Britain requires a radical industrial policy for a post-Brexit era in which 10m jobs are at risk from automation in the next two decades.
The UK’s technical skills level is in the bottom quartile of leading industrial nations, regional inequalities are stark (with 61 per cent of people living in areas with incomes 10 per cent below the national average), investment in research and development is 1.7 per cent of GDP versus the OECD average of 2.4 per cent, and increasing global competition has eroded industries of vital strategic importance.
Industrial policy should build a highly productive and diverse economy whose benefits can be shared by all the people in the country. That requires contrarian thinking by the state.
First, addressing the dearth of science and engineering graduates requires a cultural shift so that those that pursue these paths are revered.
In France, to make it to the hallowed Ecole Polytechnique is to have reached the pinnacle of intellectual achievement. Those that emerge go on to run the most prestigious companies in France and ascend to the top posts in government. In the UK far too many of our brightest engineers end up as bankers.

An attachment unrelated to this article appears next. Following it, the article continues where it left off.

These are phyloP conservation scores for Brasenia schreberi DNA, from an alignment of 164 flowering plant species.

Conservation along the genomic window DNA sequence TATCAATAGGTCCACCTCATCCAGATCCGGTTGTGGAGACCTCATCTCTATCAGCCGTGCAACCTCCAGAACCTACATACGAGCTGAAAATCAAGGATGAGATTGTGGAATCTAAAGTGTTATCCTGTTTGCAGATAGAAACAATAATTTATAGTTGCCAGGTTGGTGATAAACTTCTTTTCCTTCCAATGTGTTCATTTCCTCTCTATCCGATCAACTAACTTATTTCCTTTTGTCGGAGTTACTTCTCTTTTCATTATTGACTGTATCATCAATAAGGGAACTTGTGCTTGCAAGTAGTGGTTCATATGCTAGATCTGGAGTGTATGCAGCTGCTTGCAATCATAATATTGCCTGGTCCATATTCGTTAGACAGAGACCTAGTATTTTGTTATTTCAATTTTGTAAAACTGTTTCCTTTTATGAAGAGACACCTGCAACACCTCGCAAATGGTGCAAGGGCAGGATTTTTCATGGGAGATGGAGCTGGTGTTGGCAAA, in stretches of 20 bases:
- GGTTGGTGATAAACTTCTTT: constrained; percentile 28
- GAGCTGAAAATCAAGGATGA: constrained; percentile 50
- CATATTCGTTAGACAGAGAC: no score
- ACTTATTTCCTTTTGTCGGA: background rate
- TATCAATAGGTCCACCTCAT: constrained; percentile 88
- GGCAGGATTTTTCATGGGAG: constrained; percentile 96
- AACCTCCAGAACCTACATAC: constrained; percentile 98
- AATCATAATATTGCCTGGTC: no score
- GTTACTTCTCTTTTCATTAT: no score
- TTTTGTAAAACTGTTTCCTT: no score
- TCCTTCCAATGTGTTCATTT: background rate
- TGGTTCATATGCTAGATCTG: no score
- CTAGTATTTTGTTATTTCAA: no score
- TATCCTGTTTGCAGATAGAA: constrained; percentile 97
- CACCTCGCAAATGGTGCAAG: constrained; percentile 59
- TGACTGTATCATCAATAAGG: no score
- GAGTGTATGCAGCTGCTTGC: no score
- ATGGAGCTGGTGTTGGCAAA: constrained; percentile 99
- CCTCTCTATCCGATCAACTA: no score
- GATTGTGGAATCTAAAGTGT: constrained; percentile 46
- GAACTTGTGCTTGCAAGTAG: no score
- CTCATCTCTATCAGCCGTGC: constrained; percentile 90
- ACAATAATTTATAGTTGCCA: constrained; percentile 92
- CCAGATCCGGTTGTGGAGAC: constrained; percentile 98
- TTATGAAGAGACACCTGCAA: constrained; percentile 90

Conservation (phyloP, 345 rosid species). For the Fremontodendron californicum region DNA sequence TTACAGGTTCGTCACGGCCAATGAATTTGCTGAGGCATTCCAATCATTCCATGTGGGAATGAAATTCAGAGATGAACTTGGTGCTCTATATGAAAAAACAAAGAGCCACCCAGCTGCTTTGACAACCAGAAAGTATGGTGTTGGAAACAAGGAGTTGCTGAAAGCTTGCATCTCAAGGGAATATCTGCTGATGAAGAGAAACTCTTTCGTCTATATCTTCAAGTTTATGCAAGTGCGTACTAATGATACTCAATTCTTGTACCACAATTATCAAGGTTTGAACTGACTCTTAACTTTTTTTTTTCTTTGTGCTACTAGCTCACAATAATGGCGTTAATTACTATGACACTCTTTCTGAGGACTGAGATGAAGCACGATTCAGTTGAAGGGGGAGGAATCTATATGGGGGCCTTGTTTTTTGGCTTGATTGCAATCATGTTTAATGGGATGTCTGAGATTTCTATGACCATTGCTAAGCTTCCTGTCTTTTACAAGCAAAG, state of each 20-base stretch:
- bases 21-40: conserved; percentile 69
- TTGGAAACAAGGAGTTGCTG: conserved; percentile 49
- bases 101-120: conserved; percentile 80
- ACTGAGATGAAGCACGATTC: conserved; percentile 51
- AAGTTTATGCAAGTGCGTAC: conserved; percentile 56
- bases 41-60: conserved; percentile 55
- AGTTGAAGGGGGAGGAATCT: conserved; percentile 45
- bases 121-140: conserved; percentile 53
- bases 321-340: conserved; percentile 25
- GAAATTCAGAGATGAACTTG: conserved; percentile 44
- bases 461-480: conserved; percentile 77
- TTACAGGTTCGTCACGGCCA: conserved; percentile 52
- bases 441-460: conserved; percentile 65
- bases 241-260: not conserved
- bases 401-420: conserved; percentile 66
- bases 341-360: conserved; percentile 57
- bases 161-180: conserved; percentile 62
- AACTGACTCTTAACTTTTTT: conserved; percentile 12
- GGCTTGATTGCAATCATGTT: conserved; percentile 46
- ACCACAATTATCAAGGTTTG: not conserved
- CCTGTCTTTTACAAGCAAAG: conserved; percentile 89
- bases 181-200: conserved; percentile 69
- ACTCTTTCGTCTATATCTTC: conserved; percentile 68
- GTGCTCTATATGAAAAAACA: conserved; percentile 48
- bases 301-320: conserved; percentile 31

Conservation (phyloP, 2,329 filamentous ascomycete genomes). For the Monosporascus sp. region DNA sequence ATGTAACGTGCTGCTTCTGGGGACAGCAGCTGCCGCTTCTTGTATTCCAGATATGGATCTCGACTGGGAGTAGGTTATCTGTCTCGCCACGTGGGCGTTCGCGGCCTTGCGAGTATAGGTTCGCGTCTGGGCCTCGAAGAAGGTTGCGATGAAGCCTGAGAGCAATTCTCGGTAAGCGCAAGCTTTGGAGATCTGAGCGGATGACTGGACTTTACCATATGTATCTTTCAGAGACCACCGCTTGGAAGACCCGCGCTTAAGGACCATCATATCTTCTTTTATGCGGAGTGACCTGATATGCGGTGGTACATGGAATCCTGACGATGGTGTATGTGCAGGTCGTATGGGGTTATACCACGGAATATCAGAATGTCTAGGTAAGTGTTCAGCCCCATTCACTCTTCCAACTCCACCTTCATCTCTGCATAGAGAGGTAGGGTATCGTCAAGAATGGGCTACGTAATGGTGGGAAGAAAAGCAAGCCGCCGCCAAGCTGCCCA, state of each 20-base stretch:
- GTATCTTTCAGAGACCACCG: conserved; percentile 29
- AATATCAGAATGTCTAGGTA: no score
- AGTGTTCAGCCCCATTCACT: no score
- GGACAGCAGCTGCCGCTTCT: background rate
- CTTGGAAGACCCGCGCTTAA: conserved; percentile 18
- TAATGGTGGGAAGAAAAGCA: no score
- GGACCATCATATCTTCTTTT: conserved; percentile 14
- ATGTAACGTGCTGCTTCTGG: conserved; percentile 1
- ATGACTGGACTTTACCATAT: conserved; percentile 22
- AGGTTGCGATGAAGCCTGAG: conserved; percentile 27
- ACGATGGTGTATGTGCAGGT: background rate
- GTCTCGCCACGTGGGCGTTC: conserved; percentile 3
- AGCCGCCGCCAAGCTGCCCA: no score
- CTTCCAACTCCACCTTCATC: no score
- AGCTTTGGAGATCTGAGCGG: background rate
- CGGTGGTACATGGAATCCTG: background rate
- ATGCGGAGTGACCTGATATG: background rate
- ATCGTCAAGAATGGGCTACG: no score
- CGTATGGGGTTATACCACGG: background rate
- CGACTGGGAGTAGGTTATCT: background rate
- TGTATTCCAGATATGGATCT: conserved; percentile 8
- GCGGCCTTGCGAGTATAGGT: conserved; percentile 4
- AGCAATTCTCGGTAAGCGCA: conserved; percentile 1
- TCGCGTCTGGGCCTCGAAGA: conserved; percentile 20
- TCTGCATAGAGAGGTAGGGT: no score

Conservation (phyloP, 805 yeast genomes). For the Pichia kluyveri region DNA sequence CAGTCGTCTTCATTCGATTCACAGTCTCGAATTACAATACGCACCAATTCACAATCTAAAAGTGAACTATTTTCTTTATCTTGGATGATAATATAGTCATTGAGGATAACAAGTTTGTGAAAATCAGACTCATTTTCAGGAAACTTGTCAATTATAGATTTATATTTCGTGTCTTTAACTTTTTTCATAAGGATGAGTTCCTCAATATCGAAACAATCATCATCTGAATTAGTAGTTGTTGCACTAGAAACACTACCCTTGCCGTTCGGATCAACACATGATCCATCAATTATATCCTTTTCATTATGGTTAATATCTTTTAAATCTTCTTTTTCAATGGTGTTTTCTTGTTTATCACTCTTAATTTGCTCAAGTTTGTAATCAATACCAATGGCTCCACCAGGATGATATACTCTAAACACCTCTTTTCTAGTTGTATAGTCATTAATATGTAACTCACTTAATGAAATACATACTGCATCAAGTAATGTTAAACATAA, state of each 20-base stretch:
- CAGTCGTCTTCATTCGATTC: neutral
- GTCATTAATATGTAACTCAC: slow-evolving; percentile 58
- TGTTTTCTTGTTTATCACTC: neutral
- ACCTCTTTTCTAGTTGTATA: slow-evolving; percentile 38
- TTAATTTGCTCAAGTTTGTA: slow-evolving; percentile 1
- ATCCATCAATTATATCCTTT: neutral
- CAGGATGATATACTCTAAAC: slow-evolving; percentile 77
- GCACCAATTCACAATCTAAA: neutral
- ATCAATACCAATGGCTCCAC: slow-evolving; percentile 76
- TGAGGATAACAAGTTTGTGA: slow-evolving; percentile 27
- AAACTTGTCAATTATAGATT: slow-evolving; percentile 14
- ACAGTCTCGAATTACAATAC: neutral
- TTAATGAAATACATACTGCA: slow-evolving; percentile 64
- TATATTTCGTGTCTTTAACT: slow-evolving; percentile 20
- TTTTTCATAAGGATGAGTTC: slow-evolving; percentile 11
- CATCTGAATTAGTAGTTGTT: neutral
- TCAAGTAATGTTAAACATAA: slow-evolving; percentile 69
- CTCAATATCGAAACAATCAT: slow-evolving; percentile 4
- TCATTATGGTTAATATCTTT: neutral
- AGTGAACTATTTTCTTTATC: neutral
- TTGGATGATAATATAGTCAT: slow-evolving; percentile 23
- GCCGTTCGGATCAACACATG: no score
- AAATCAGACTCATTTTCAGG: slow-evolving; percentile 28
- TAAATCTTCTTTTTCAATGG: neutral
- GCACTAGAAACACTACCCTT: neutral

Tuition fees for students pursuing technical degrees should be scrapped provided that they go on to pursue careers in an associated field for at least 10 years post-graduation. If they leave earlier, they should reimburse the state.
Second, we need an economy that is more regionally balanced.
Research by the LSE’s Centre of Economic Performance found that, in relation to Regional Selective Assistance grants that were doled out to companies for capital expenditure in the 1980s, a 10 per cent increase in an area’s level of investment subsidy resulted in a three per cent decrease in unemployment. But it was a very blunt and costly instrument.
The government should instead provide incentives to firms to invest.
One option is a three-year tax free holiday for established manufacturing firms opening new factories in areas of the country where income inequality is greatest.
Another is 100 per cent tax relief for investors providing seed funding to companies in certain sectors, such as renewable energy, battery storage, and biotech, in which the UK is looking to build a presence.
Third, given that the UK has some of the leading research universities in the world, the government should seek to encourage commercialisation of that research. Incentives should be given to companies like Rolls-Royce that partner with universities to develop new technology for product advancement in specific areas, such as aerodynamics and combustion.
Finally, the government should retain involvement in strategic sectors of the economy – steel, aerospace, and nuclear power – where there are long term national security considerations.
This does not mean kind of misplaced financial support given to British Leyland in the 1970s, but rather temporary support for strategic industries where required.
The industrial strategy of the future requires a severing of the umbilical cord of interventionist and subsequent laissez-faire policies pursued by successive governments for decades.
The challenges are new and plentiful, and policy must rise to them.